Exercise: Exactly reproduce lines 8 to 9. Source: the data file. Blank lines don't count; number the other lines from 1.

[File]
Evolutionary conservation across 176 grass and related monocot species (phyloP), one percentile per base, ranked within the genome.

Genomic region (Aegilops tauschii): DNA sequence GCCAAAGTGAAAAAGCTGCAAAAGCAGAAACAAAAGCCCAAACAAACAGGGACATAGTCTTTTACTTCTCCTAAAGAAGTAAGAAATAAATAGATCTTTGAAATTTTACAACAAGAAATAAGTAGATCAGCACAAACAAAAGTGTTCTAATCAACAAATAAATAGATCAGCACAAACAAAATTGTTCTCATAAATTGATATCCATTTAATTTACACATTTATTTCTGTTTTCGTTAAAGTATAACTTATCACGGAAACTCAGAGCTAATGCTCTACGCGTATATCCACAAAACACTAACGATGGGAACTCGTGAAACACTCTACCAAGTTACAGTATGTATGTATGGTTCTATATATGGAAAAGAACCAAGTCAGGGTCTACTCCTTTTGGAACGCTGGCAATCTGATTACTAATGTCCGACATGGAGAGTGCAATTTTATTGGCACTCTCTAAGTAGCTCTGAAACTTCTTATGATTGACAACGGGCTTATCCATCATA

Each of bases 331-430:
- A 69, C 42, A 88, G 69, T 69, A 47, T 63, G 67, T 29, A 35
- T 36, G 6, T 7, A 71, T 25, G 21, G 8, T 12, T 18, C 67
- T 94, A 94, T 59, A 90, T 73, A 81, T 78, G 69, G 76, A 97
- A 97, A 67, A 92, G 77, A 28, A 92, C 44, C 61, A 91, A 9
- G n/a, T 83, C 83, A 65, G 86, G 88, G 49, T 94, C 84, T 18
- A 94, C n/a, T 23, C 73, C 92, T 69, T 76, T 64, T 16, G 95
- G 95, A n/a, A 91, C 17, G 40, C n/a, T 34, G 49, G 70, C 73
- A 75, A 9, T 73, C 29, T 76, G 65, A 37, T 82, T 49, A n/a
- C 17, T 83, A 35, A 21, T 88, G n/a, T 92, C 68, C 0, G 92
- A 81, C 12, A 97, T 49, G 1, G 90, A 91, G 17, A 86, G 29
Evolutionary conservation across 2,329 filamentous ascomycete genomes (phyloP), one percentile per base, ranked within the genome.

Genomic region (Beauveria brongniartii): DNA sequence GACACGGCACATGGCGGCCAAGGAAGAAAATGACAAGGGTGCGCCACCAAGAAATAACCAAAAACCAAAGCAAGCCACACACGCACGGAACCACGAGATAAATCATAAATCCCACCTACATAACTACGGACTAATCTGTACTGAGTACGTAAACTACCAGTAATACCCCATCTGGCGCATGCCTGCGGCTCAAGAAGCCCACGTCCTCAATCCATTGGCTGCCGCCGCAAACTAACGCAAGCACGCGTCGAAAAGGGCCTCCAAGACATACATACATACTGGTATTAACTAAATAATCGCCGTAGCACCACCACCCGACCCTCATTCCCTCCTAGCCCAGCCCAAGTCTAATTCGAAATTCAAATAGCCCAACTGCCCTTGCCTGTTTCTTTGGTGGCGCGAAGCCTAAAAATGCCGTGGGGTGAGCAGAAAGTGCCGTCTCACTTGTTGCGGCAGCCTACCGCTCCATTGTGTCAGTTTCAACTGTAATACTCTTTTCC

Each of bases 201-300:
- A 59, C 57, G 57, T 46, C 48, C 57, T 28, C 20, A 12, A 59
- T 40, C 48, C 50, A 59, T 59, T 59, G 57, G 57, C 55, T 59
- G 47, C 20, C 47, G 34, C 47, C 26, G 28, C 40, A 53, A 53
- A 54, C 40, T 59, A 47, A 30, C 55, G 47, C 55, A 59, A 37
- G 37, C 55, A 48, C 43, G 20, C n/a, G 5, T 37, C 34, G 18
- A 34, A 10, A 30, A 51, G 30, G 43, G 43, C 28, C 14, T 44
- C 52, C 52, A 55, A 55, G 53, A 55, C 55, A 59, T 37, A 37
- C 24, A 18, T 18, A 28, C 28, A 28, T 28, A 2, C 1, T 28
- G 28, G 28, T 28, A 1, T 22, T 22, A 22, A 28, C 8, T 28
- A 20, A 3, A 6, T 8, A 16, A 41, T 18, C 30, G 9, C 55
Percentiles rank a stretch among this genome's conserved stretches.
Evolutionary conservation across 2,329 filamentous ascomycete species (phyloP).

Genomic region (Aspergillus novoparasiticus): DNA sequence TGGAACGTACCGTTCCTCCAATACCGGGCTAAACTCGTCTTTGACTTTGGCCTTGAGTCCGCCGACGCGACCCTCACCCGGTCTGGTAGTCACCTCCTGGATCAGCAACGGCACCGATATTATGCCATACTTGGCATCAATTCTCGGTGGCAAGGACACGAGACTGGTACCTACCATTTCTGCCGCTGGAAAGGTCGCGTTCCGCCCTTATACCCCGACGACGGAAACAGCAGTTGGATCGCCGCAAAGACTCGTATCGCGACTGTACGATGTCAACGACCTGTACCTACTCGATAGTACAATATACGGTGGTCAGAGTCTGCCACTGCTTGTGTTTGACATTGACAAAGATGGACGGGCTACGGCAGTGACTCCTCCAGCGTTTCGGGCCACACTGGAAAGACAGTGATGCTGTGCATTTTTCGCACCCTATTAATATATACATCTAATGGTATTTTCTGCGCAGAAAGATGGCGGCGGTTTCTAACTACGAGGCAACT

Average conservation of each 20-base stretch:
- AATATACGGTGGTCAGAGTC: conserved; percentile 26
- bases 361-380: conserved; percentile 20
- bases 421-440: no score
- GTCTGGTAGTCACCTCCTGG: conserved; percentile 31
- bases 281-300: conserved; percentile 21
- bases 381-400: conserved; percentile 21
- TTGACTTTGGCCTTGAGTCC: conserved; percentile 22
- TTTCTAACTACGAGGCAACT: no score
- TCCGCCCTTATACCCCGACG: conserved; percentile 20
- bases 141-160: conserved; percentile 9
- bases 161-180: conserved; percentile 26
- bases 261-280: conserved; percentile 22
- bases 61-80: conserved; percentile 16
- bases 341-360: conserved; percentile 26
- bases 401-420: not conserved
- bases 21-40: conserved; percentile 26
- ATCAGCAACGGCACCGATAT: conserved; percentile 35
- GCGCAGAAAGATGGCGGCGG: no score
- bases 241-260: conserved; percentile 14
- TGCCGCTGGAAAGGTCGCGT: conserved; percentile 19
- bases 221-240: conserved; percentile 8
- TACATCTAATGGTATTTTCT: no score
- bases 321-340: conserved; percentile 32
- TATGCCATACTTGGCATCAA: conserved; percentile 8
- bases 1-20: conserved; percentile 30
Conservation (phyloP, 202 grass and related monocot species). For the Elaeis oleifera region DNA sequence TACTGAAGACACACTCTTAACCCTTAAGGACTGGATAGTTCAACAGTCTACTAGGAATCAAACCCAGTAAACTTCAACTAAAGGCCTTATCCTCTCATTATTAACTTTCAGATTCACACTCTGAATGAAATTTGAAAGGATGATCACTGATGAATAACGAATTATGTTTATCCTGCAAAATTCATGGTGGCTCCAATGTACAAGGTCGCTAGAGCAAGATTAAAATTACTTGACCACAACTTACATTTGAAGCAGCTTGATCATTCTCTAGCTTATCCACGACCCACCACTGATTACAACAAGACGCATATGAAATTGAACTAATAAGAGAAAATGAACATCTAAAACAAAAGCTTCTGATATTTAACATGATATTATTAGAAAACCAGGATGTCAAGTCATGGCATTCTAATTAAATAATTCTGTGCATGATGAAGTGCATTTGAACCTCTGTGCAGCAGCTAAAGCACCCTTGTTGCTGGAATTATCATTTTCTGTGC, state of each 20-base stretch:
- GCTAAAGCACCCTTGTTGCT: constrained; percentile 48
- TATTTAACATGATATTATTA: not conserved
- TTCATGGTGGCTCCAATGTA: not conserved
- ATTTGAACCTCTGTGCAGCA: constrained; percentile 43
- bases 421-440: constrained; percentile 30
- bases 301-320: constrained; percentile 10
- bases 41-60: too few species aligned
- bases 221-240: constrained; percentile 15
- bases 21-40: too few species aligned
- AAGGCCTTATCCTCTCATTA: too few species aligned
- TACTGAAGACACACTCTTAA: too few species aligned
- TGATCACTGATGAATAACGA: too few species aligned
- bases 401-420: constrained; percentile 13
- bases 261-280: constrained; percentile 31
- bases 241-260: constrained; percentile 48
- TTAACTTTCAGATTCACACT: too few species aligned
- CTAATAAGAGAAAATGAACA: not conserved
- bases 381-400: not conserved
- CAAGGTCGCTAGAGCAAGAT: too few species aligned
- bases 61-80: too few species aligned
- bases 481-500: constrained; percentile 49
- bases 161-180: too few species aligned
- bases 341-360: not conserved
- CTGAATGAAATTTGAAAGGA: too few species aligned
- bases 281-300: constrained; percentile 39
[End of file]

- G n/a, T 83, C 83, A 65, G 86, G 88, G 49, T 94, C 84, T 18
- A 94, C n/a, T 23, C 73, C 92, T 69, T 76, T 64, T 16, G 95